Saturday, January 28, 2006

the sea, the sea

I finally finished The Sea, The Sea, by Iris Murdoch.
It was magnificent! I've read a number of her books, my favorite till now being The Bell, but I haven't picked up one of her novels in years.
Charles Arrowby, the main character/narrator, is self-centered and deluded, but still you manage to feel sorry for him. I thought Murdoch wrote very well in the male voice. I have always loved her characters, and the ones in this book well drawn. But it's more than characters, it's plot and insight.
I will admit that the beginning is a bit slow, with pages of description, and there is a segment after the climax where I felt my willingness to suspend my disbelief on trial (can anyone be that self-deluded?), but I was paid back 10-fold as the book wraps up, and the parallels to The Tempest work like a little puzzle.
Unfortunately I was often reading without a pen handy, so i wasn't able to mark up the passages as usual, but I'll point out a couple that I liked. Murdoch gives some descriptions of food in the book that are so refreshing, I felt like eating the meals she described.

"I do not normally eat at breakfast time since even half a slice of buttered toast can induce an inconvenient degree of hunger, and eating too much breakfast is a thoroughly bad start to the day. I am however not at all averse to elevenses which can come in great variety. There are, as indicated above, moments for oranges. There are also moments for chilled port and plum cake."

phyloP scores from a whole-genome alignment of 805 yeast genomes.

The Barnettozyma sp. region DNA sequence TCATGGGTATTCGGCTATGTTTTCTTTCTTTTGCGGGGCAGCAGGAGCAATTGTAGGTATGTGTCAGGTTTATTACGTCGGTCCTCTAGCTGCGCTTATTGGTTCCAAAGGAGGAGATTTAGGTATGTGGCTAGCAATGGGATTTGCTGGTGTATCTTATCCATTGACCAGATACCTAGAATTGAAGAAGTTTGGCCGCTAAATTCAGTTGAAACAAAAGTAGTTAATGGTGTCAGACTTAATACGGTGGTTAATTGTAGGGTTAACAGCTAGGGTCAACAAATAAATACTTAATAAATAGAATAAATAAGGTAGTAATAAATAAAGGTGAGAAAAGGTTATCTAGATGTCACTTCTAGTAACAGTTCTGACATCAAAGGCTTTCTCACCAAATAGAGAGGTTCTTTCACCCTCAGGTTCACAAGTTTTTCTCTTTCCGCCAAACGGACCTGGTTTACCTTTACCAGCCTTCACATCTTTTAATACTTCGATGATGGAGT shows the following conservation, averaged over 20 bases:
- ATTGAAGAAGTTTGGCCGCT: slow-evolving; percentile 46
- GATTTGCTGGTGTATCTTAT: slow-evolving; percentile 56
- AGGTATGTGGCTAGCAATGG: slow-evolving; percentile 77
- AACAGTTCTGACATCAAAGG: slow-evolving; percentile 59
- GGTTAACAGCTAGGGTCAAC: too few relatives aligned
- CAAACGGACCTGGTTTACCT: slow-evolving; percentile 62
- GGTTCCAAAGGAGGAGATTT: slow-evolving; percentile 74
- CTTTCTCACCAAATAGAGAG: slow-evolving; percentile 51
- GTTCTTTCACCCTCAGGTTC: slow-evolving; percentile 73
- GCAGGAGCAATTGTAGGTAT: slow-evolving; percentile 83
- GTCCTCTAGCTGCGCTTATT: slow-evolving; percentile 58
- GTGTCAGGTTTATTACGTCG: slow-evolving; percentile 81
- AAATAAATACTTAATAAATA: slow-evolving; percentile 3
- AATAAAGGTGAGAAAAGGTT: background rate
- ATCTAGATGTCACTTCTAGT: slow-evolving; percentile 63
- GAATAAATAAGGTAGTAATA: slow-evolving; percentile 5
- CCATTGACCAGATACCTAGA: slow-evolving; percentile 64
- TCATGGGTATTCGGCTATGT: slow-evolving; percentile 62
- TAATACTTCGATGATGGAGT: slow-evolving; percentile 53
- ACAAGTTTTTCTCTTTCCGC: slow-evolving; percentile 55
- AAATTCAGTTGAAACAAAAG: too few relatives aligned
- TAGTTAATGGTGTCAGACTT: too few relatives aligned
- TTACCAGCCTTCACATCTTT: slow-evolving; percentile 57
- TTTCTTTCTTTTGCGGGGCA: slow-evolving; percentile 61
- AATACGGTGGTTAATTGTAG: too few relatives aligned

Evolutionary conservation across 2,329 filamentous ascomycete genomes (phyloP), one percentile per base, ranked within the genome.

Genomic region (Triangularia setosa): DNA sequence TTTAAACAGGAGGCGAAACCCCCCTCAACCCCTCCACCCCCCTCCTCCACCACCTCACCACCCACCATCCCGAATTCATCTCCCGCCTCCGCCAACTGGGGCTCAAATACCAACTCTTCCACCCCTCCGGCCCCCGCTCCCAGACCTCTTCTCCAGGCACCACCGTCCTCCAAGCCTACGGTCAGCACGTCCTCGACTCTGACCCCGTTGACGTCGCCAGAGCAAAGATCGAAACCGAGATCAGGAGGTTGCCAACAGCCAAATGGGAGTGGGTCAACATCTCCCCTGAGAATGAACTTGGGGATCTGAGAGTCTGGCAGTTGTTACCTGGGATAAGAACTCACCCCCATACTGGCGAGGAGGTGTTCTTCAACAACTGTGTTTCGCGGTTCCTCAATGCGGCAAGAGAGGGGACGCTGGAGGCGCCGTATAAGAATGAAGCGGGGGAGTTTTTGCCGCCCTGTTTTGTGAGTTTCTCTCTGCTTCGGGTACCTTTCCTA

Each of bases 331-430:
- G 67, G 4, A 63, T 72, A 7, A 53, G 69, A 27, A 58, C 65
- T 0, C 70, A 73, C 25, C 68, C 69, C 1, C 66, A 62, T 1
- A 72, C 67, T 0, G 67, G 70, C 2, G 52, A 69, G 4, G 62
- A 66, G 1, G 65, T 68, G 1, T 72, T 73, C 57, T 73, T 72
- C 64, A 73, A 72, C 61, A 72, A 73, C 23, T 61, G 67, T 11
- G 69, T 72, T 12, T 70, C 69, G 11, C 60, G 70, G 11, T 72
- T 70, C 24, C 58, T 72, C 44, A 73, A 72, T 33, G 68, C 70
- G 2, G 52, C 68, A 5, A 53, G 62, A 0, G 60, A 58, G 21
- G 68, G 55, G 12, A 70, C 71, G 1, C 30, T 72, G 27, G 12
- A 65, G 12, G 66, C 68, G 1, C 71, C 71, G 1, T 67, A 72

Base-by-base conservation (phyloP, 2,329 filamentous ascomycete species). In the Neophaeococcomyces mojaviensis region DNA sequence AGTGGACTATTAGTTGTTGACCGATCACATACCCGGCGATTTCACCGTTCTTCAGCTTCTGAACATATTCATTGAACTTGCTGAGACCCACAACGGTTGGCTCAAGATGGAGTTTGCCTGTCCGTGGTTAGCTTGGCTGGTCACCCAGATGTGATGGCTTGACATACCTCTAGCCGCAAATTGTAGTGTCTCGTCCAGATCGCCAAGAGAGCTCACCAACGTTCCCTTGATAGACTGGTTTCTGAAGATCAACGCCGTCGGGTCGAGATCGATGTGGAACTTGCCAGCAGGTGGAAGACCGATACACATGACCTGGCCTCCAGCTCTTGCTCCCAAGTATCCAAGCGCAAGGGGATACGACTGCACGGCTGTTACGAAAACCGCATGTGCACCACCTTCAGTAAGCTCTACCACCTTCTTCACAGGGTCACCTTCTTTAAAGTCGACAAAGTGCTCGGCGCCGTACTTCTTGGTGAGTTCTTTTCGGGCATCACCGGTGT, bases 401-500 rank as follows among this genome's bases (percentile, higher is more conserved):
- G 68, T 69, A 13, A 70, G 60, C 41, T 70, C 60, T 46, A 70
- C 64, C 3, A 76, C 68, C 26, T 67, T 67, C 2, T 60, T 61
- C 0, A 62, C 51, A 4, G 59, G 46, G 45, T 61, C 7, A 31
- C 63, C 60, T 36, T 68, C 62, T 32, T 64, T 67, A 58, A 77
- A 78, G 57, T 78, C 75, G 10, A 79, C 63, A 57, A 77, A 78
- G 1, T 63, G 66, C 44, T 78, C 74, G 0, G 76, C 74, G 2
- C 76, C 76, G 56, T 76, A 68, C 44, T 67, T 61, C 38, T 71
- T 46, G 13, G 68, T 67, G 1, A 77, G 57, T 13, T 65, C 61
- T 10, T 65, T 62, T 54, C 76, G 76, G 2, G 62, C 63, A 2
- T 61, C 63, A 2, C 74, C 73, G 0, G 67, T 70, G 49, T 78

She also is very into describing rocks and stones...
"The stones, so close-textured, so variously decorated, so individual, so handy, pleased me as if they were a small harmless tribe which I had discovered. Some of them were beautiful with a simple wit beyond that of any artist: light grey with thin pink traceries, black with elaborate white crosses, brown with purple ellipses, spotted and blotched and striped..."


michi said...

i loved that book too, sarah. wonderful descriptions, pages that i remember reading again and again.


SarahJane said...

yeah for you! at one point i o.d-ed on her, so this was my first foray back in. now i'm stumped on what to read next.

michi said...

there is another reason i will always remember this book. i read it very shortly after breaking up with my british boyfriend, and i found a word in the book that i only knew because he had used it once, introduced it to me, it was "kedgeree". i wrote a poem soon after, and these are the closing lines:

This book in my lap
can’t be someone else’s story,
when I find among its pages
a word I had not known before you.

and "this book" is "the sea, the sea".

i must confess it is the only book by murdoch i have read so far, but a few are on my ever-growing reading list; have been for a while. what would you recommend?


SarahJane said...

She also used the word "occluded" three times. I counted.
I'd recommend "The Bell," which has a very memorable heroine, and then "The Sacred and Profane Love Machine."

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